GC: Our values are embedded in a number of operational processes although we acknowledge that there is more we need to do in this area. As for choosing projects and partners, we have made a definitive statement: “We look for opportunities to partner with government agencies, companies and not-for-profit organisations to address problems and deliver outcomes that are mutually beneficial and sustainable… our company will not accept projects that do not meet these principles.”

To date, we haven’t encountered many situations where we have had to test ourselves on this issue but so far we are more than happy with our position.

Position: What is your view on the role of corporates in the face of unprecedented global challenges – such as in the case of the climate crisis, given the window that we have to act on it, and a government dedicated to policies that will see emissions continue to rise?

GC: This issue is certainly topical, with the current PM and others expressing the view that this is not a role for business. With respect, we (amongst a large number of other corporates) disagree. This issue requires us all to take responsibility for its resolution – and to take the actions required to deliver a sustainable outcome, be it the climate, or our environment more generally.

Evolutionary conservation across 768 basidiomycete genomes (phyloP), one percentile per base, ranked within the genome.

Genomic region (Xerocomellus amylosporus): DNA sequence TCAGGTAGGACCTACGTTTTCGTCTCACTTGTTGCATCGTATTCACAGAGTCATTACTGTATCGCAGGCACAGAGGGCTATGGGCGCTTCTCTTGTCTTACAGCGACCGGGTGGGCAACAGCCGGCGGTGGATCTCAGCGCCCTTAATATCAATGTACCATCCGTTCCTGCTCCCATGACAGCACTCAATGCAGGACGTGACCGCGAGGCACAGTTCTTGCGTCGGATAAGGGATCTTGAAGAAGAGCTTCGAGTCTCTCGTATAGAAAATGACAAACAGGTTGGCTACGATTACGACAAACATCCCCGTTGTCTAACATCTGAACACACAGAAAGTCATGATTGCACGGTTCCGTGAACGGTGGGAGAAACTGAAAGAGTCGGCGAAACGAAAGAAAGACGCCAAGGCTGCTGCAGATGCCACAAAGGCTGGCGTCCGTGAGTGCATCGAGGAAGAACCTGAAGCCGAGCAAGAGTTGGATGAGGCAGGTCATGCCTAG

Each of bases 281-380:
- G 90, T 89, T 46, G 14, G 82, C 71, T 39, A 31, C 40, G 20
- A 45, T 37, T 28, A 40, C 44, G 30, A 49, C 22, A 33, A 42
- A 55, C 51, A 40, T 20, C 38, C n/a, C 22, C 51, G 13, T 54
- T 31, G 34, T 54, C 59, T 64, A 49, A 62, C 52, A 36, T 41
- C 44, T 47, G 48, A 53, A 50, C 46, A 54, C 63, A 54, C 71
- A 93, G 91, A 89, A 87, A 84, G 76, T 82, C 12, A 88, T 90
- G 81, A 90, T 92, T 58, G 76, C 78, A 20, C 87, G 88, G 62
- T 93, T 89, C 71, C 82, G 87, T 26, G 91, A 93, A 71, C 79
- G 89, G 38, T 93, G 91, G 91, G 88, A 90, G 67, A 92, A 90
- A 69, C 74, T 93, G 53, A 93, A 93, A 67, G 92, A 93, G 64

Position: In terms of the outlook for Australia’s spatial industry, what do you see as the most important dynamics to have played out in recent years, and how might they determine the course of the industry over the next few?

There are many, so I’ll try to be brief. The re-shaping of CRCSI into FrontierSI has been an impressive and promising transition. The contribution of CRCSI’s major projects such as Digital Earth Australia and the Satellite Based Augmentation System will be felt for years to come. The advent of the new Space Agency, along with the SmartSAT CRC and the nexus between space and spatial are a welcome set of developments with much potential also.

Position: Do you have any key highlights or standout moments from Spatial Vision’s 20 years that you’d like to end with – outcomes you’re most proud of?

GC: There have been a number of significant milestones for our company over the last 20 years – I am not sure that they would be particularly notable to the readers of Position magazine!

I believe that the greatest highlight is that fact that, after 20 years, Spatial Vision is stronger than we have ever been; we are enthusiastically chasing new business and growth opportunities; we are continuing to invest in our people; and we are increasing our capabilities and capacity for the future. Here’s looking to the next 20 years!

Position: Congratulations again Glenn, and thanks for your time.